Life on Earth now under threat as never before

Below, my opinion article, as it appears in today’s Irish Times:

WHEN WE put our mind to it, it’s amazing what we can learn to forget. Rio de Janeiro in June 1992 hosted one of the most important international conferences in history, now remembered as the Earth Summit. Some 172 governments were represented in Rio, from all ends of the political spectrum –Fidel Castro and George H. Bush were among the 108 heads of state who took part in this groundbreaking environmental congress.

The conference heard a remarkable address from a 12-year old Canadian girl, Severin Suzuki. She reminded delegates that, as adults, “you teach us how to behave in the world. You teach us not to fight with others, to work things out; to respect others, to clean up our mess. Not to hurt other creatures; to share and not be greedy – then why do you go out and do the things you tell us not to do?” On environmental damage, her message to world leaders was simple: “if you don’t know how to fix it, please stop breaking it!”

The guilelessness of a child’s earnest appeal captured the zeitgeist and helped shape the tone for the 27 Principles of the Rio Declaration, a bold document drawn up to guide humanity onto a sustainable path with the natural systems upon which we depend. Environmental protection was finally to be placed as a key pillar of all future human progress.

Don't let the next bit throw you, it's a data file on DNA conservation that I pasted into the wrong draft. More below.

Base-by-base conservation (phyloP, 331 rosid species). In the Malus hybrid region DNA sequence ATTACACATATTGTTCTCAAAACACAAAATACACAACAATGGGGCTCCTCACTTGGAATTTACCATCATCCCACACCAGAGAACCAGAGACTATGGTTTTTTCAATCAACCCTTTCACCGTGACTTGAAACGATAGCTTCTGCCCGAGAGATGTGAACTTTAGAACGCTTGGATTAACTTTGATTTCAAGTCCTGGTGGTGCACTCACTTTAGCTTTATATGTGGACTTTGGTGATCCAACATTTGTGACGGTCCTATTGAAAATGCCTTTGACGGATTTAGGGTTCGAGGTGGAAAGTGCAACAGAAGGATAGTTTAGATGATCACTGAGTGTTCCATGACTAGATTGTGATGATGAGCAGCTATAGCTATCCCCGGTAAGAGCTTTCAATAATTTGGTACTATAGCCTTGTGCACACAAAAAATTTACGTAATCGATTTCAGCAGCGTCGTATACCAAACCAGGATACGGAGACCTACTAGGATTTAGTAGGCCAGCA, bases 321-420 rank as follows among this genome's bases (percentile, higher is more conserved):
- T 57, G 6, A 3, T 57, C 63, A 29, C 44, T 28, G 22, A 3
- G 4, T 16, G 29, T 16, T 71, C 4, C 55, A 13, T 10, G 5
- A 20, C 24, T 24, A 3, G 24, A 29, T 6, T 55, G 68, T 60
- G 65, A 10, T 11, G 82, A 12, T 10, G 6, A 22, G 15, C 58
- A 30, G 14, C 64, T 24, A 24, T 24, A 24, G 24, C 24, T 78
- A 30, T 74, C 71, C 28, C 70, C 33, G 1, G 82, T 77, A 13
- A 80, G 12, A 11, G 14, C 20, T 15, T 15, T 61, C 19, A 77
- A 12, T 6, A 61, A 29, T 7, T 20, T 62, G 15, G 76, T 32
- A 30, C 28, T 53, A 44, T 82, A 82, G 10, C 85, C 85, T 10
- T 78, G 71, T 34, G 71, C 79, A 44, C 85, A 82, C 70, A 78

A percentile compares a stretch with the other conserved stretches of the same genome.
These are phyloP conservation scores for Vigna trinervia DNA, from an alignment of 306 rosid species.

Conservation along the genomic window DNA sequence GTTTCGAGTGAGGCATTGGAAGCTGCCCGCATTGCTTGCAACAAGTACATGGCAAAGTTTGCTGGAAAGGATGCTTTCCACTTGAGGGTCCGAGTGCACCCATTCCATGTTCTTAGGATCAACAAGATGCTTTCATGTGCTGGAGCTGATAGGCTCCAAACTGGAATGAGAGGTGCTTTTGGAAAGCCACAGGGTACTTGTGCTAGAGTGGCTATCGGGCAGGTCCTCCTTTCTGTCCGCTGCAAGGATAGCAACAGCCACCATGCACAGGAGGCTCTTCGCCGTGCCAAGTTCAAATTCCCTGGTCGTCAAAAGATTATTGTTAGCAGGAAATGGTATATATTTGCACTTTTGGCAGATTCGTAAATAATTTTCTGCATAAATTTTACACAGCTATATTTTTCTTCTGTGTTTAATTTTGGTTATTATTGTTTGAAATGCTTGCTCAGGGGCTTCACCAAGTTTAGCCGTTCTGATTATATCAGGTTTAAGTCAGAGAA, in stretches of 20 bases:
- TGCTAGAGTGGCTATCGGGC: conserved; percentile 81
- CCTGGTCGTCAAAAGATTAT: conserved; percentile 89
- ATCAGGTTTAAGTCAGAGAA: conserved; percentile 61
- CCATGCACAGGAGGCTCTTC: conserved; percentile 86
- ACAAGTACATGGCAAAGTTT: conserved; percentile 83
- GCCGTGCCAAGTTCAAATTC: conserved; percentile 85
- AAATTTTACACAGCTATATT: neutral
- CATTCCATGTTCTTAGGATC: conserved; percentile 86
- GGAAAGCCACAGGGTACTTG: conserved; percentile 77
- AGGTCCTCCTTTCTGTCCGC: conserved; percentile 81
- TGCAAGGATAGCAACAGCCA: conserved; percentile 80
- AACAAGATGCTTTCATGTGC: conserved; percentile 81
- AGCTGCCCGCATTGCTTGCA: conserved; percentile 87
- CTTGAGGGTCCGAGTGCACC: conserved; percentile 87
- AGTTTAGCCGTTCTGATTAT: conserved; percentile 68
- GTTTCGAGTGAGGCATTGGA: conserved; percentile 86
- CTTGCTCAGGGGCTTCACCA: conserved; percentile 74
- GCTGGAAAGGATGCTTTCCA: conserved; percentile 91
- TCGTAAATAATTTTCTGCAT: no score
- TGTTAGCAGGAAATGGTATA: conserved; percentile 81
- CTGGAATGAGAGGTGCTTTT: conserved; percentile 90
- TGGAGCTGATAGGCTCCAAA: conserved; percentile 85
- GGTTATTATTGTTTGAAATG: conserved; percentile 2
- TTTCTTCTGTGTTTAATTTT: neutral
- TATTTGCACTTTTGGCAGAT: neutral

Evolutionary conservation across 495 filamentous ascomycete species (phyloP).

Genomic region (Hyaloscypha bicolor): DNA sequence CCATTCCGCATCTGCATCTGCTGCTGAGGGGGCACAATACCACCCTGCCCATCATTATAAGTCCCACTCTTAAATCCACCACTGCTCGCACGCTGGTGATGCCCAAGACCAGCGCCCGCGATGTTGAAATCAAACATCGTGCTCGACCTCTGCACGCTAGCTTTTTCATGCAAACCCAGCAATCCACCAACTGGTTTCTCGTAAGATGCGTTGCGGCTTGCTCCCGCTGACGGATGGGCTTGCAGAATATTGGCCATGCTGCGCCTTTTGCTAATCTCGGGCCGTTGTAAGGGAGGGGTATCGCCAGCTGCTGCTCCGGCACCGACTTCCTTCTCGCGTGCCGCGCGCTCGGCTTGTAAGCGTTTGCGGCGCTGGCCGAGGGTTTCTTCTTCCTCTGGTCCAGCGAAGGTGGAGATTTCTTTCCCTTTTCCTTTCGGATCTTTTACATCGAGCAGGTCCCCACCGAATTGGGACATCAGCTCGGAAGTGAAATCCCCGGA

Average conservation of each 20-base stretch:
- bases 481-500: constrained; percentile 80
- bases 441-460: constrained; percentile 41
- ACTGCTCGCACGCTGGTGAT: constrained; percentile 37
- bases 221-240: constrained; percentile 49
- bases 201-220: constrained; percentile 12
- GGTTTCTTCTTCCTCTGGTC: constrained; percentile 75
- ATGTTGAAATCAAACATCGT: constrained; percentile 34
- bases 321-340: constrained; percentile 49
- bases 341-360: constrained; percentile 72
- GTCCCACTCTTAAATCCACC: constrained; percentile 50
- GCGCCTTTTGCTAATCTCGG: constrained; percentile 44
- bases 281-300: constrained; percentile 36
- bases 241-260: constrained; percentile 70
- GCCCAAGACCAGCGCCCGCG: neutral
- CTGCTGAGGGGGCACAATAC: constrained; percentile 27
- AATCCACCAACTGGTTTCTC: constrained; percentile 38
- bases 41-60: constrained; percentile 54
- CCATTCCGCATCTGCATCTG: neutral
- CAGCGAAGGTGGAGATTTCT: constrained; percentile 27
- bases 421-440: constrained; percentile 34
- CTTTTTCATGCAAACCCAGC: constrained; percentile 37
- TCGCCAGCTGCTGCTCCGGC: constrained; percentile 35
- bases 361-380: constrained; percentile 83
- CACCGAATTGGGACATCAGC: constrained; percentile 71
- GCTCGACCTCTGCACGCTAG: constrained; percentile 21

Later in 1992, a panel of 1,700 senior scientists issued a public appeal, headlined: ‘Warning to Humanity’. Humans and the natural world are, they warned, “on a collision course. Human activities inflict harsh and often irreversible damage on the environment…if not checked, many of our current practices… may so alter the living world that it will be unable to sustain life as we know it”.

The world, it seemed, had at last awoken to the severe ecological threats and was prepared to confront them squarely.

Then, as the years passed by, something truly astonishing happened: absolutely nothing. “Men occasionally stumble over the truth”, Winston Churchill once observed, “but most of them pick themselves up and hurry off as if nothing had happened”. Yes, UN institutions were built and treaties signed, but in reality the battle between the forces touting bare-knuckle economic growth and those arguing for planetary stewardship for future generations has been a rout.

What followed instead were two decades of relentless resource plunder, habitat destruction and pollution. This unprecedented, prodigal evisceration of the rich diversity of life on Earth has been celebrated as an era of record “economic growth”.